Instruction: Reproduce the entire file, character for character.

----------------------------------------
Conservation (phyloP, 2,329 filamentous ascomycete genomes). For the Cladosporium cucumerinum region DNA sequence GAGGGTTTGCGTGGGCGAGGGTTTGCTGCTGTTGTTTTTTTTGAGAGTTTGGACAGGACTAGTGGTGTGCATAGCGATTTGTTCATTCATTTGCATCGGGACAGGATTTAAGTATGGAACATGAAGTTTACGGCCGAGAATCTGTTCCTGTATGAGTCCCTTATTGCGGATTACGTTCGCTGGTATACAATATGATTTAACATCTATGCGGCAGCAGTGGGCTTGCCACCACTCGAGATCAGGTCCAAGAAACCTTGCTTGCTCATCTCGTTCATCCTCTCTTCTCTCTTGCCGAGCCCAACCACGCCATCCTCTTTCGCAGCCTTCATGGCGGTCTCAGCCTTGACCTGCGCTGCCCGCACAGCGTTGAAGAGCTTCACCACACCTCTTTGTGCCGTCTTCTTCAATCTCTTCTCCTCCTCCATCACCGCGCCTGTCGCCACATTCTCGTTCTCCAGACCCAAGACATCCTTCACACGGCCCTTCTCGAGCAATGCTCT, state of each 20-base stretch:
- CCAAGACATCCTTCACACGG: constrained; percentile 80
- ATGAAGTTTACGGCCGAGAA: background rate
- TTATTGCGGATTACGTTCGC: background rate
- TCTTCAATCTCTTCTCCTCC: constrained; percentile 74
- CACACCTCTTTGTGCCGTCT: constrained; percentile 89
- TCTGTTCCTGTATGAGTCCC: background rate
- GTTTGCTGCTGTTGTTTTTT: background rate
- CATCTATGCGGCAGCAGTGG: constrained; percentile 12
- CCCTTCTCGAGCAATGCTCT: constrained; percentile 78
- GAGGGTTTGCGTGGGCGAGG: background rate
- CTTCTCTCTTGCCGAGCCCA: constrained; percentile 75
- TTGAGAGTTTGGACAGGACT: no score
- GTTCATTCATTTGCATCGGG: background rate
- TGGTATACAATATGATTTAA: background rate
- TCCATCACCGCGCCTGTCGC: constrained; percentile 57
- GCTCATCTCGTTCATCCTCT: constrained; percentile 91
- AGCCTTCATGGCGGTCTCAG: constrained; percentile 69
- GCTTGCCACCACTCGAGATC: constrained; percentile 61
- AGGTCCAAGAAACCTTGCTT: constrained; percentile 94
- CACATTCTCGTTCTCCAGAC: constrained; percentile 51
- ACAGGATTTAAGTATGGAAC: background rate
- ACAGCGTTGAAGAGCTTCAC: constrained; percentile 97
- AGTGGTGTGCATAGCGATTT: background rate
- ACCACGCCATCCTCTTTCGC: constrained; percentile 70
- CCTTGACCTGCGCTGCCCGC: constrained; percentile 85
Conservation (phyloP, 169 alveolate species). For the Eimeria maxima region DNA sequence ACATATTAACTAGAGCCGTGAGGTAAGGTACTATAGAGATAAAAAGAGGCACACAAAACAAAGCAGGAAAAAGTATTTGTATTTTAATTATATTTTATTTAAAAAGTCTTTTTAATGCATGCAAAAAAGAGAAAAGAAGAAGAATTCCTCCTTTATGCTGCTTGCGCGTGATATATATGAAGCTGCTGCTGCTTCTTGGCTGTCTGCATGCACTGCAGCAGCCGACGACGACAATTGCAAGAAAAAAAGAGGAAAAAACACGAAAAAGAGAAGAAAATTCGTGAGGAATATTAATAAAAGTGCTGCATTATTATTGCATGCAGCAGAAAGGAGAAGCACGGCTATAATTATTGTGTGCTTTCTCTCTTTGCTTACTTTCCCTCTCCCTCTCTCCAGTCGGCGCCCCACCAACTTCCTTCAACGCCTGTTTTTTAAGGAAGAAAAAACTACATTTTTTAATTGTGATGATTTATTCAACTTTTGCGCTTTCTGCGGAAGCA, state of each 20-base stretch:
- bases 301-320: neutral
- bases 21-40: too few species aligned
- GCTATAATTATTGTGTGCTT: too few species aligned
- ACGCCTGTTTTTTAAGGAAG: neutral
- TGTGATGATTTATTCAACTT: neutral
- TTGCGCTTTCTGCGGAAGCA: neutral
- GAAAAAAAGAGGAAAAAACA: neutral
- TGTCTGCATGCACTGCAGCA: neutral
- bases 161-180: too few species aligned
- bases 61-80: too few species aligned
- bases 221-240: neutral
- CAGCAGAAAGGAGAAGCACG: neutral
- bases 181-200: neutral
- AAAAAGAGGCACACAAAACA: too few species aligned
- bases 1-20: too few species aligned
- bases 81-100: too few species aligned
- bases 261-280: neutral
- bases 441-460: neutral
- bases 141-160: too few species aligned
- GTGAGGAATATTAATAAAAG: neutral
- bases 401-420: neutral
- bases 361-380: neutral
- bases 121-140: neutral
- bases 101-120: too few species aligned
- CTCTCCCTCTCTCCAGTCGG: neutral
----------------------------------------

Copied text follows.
Conservation (phyloP, 2,329 filamentous ascomycete genomes). For the Cladosporium cucumerinum region DNA sequence GAGGGTTTGCGTGGGCGAGGGTTTGCTGCTGTTGTTTTTTTTGAGAGTTTGGACAGGACTAGTGGTGTGCATAGCGATTTGTTCATTCATTTGCATCGGGACAGGATTTAAGTATGGAACATGAAGTTTACGGCCGAGAATCTGTTCCTGTATGAGTCCCTTATTGCGGATTACGTTCGCTGGTATACAATATGATTTAACATCTATGCGGCAGCAGTGGGCTTGCCACCACTCGAGATCAGGTCCAAGAAACCTTGCTTGCTCATCTCGTTCATCCTCTCTTCTCTCTTGCCGAGCCCAACCACGCCATCCTCTTTCGCAGCCTTCATGGCGGTCTCAGCCTTGACCTGCGCTGCCCGCACAGCGTTGAAGAGCTTCACCACACCTCTTTGTGCCGTCTTCTTCAATCTCTTCTCCTCCTCCATCACCGCGCCTGTCGCCACATTCTCGTTCTCCAGACCCAAGACATCCTTCACACGGCCCTTCTCGAGCAATGCTCT, state of each 20-base stretch:
- CCAAGACATCCTTCACACGG: constrained; percentile 80
- ATGAAGTTTACGGCCGAGAA: background rate
- TTATTGCGGATTACGTTCGC: background rate
- TCTTCAATCTCTTCTCCTCC: constrained; percentile 74
- CACACCTCTTTGTGCCGTCT: constrained; percentile 89
- TCTGTTCCTGTATGAGTCCC: background rate
- GTTTGCTGCTGTTGTTTTTT: background rate
- CATCTATGCGGCAGCAGTGG: constrained; percentile 12
- CCCTTCTCGAGCAATGCTCT: constrained; percentile 78
- GAGGGTTTGCGTGGGCGAGG: background rate
- CTTCTCTCTTGCCGAGCCCA: constrained; percentile 75
- TTGAGAGTTTGGACAGGACT: no score
- GTTCATTCATTTGCATCGGG: background rate
- TGGTATACAATATGATTTAA: background rate
- TCCATCACCGCGCCTGTCGC: constrained; percentile 57
- GCTCATCTCGTTCATCCTCT: constrained; percentile 91
- AGCCTTCATGGCGGTCTCAG: constrained; percentile 69
- GCTTGCCACCACTCGAGATC: constrained; percentile 61
- AGGTCCAAGAAACCTTGCTT: constrained; percentile 94
- CACATTCTCGTTCTCCAGAC: constrained; percentile 51
- ACAGGATTTAAGTATGGAAC: background rate
- ACAGCGTTGAAGAGCTTCAC: constrained; percentile 97
- AGTGGTGTGCATAGCGATTT: background rate
- ACCACGCCATCCTCTTTCGC: constrained; percentile 70
- CCTTGACCTGCGCTGCCCGC: constrained; percentile 85
Conservation (phyloP, 169 alveolate species). For the Eimeria maxima region DNA sequence ACATATTAACTAGAGCCGTGAGGTAAGGTACTATAGAGATAAAAAGAGGCACACAAAACAAAGCAGGAAAAAGTATTTGTATTTTAATTATATTTTATTTAAAAAGTCTTTTTAATGCATGCAAAAAAGAGAAAAGAAGAAGAATTCCTCCTTTATGCTGCTTGCGCGTGATATATATGAAGCTGCTGCTGCTTCTTGGCTGTCTGCATGCACTGCAGCAGCCGACGACGACAATTGCAAGAAAAAAAGAGGAAAAAACACGAAAAAGAGAAGAAAATTCGTGAGGAATATTAATAAAAGTGCTGCATTATTATTGCATGCAGCAGAAAGGAGAAGCACGGCTATAATTATTGTGTGCTTTCTCTCTTTGCTTACTTTCCCTCTCCCTCTCTCCAGTCGGCGCCCCACCAACTTCCTTCAACGCCTGTTTTTTAAGGAAGAAAAAACTACATTTTTTAATTGTGATGATTTATTCAACTTTTGCGCTTTCTGCGGAAGCA, state of each 20-base stretch:
- bases 301-320: neutral
- bases 21-40: too few species aligned
- GCTATAATTATTGTGTGCTT: too few species aligned
- ACGCCTGTTTTTTAAGGAAG: neutral
- TGTGATGATTTATTCAACTT: neutral
- TTGCGCTTTCTGCGGAAGCA: neutral
- GAAAAAAAGAGGAAAAAACA: neutral
- TGTCTGCATGCACTGCAGCA: neutral
- bases 161-180: too few species aligned
- bases 61-80: too few species aligned
- bases 221-240: neutral
- CAGCAGAAAGGAGAAGCACG: neutral
- bases 181-200: neutral
- AAAAAGAGGCACACAAAACA: too few species aligned
- bases 1-20: too few species aligned
- bases 81-100: too few species aligned
- bases 261-280: neutral
- bases 441-460: neutral
- bases 141-160: too few species aligned
- GTGAGGAATATTAATAAAAG: neutral
- bases 401-420: neutral
- bases 361-380: neutral
- bases 121-140: neutral
- bases 101-120: too few species aligned
- CTCTCCCTCTCTCCAGTCGG: neutral